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What Every Long Islander Should Know

A team of researchers went looking for land in all the right places—and found oodles of it. Enough to start building a new, more vibrant and prosperous Long Island. That’s the news contained in a study just released by the Long Island Index.

The researchers, from the Regional Plan Association, explored for usable land located within one half-mile of downtowns or railroad stations. Those are the places where it’s smart to build the townhouses and apartments Long Island desperately needs to staunch the brain drain that is crippling our economy.

Downtown and transit-centered development stimulates the local economies. Expands opportunities for jobseekers and employee pools for business. Eases traffic, cuts pollution, and helps preserve open space. And most of the time, this type of development is tax positive, meaning that if you build it, taxes will go down for everyone.

That’s why regions across the country are focusing their growth on downtown areas. It’s happening even in places that essentially have to create their downtowns from scratch.

By contrast, Long Island is blessed with great and historic town centers. Some have become frayed in the past decades, but yet are rich in infrastructure and potential. But some have questioned whether these existing areas have the capacity to absorb significant new growth.

The answer, it turns out, is a resounding YES.

Counting only vacant land, land used for surface parking, and unprotected open space, located within one half-mile of downtowns or rail stations, the RPA researchers found some 8,300 acres. To put that number in perspective: if we were to build single-family homes on all of the available open space left on Long Island, it would get us 90,000 units of housing. We could get those same 90,000 units with a mix of townhouses, garden apartments, and apartment buildings—on just half of those 8,300 downtown acres.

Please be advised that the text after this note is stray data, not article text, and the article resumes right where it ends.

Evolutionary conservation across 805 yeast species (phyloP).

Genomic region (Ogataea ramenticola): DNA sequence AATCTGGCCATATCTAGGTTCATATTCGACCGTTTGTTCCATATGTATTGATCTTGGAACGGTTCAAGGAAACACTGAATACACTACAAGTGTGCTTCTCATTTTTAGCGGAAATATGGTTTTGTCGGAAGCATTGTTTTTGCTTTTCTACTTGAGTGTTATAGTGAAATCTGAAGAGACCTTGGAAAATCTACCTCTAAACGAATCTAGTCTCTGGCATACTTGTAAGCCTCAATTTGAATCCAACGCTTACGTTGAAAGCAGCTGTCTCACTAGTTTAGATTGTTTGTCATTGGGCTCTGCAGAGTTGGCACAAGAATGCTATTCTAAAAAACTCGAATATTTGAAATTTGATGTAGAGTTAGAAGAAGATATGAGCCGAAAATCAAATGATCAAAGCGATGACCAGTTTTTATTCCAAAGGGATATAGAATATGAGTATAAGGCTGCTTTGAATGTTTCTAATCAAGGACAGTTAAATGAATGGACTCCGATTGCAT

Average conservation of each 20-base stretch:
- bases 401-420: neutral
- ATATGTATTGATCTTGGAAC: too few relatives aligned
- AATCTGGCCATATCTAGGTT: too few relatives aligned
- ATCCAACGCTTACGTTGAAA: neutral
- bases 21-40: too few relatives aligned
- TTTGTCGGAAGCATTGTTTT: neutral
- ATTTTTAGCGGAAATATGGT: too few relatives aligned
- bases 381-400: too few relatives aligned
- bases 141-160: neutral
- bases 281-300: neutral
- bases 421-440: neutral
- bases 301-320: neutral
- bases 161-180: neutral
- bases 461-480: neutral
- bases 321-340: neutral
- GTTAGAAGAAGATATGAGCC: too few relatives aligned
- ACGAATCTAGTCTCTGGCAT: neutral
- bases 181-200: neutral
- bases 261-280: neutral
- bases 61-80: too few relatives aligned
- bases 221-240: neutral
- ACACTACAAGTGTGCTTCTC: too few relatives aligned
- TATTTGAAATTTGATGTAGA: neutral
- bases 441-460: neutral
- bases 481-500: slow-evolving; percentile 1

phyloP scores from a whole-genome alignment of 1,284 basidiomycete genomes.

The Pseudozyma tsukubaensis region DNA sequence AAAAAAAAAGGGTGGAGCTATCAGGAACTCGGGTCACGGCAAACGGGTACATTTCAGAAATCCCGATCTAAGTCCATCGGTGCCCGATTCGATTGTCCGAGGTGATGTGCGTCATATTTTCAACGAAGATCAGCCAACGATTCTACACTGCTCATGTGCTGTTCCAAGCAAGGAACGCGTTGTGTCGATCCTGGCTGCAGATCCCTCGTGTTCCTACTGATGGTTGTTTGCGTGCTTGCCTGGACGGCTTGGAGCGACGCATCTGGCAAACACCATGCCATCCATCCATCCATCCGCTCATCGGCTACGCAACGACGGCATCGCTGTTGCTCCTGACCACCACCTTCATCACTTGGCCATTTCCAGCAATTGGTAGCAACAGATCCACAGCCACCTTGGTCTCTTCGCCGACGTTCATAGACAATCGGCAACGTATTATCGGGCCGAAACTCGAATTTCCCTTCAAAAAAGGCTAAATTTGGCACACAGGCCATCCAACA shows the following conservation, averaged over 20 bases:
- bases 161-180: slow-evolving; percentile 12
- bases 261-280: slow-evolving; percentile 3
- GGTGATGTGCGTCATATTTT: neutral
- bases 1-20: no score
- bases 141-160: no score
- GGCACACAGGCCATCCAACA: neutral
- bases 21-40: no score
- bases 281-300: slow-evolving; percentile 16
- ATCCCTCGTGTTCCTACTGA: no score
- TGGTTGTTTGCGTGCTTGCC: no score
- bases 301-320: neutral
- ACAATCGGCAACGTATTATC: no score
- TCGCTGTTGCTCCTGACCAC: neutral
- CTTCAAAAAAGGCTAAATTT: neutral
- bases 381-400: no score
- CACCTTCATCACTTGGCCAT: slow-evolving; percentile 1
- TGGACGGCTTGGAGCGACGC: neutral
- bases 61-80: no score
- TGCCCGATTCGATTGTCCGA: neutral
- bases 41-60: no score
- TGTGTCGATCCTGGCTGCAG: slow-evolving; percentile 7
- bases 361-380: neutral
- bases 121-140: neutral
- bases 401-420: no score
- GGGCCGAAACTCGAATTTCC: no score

The land is to be found in 156 places, large and small. Twenty-nine downtowns were identified as having high potential for redevelopment. These range from large town centers such as Mineola, Freeport, and Hicksville, to small and mid-sized downtowns like Bay Shore, Port Jefferson Station, and Wyandanch. (The complete list is contained in the report, available on the Index website. Interactive maps identify the specific parcels and provide detailed information on every Long Island downtown.)

The study emphasizes that planning must be done case-by-case, based on numerous factors. Not the least of which is compatibility with the town’s existing character. Many of the high-potential places have been previously identified by counties, towns and others as good targets for redevelopment. Some of the places have already begun.

Mineola based its 2004 Master Plan on expanding residential and mixed-use development around its rail station while preserving the integrity of single-family neighborhoods. Patchogue moved to replace five acres of rundown properties near its railroad station with a new mixed-income, two-bedroom townhouse development.

Patchogue’s stunning progress over the past decade shows what smart growth can do for a village. Better still, the new report reveals, if you put Long Island’s villages together, it’s enough to remake the region.

Nancy Rauch Douzinas is president of the Rauch Foundation and convener of the Long Island Index. The Index provides data about the Long Island region, in order to promote informed public debate and sound policy making. For more information visit www.longislandindex.org.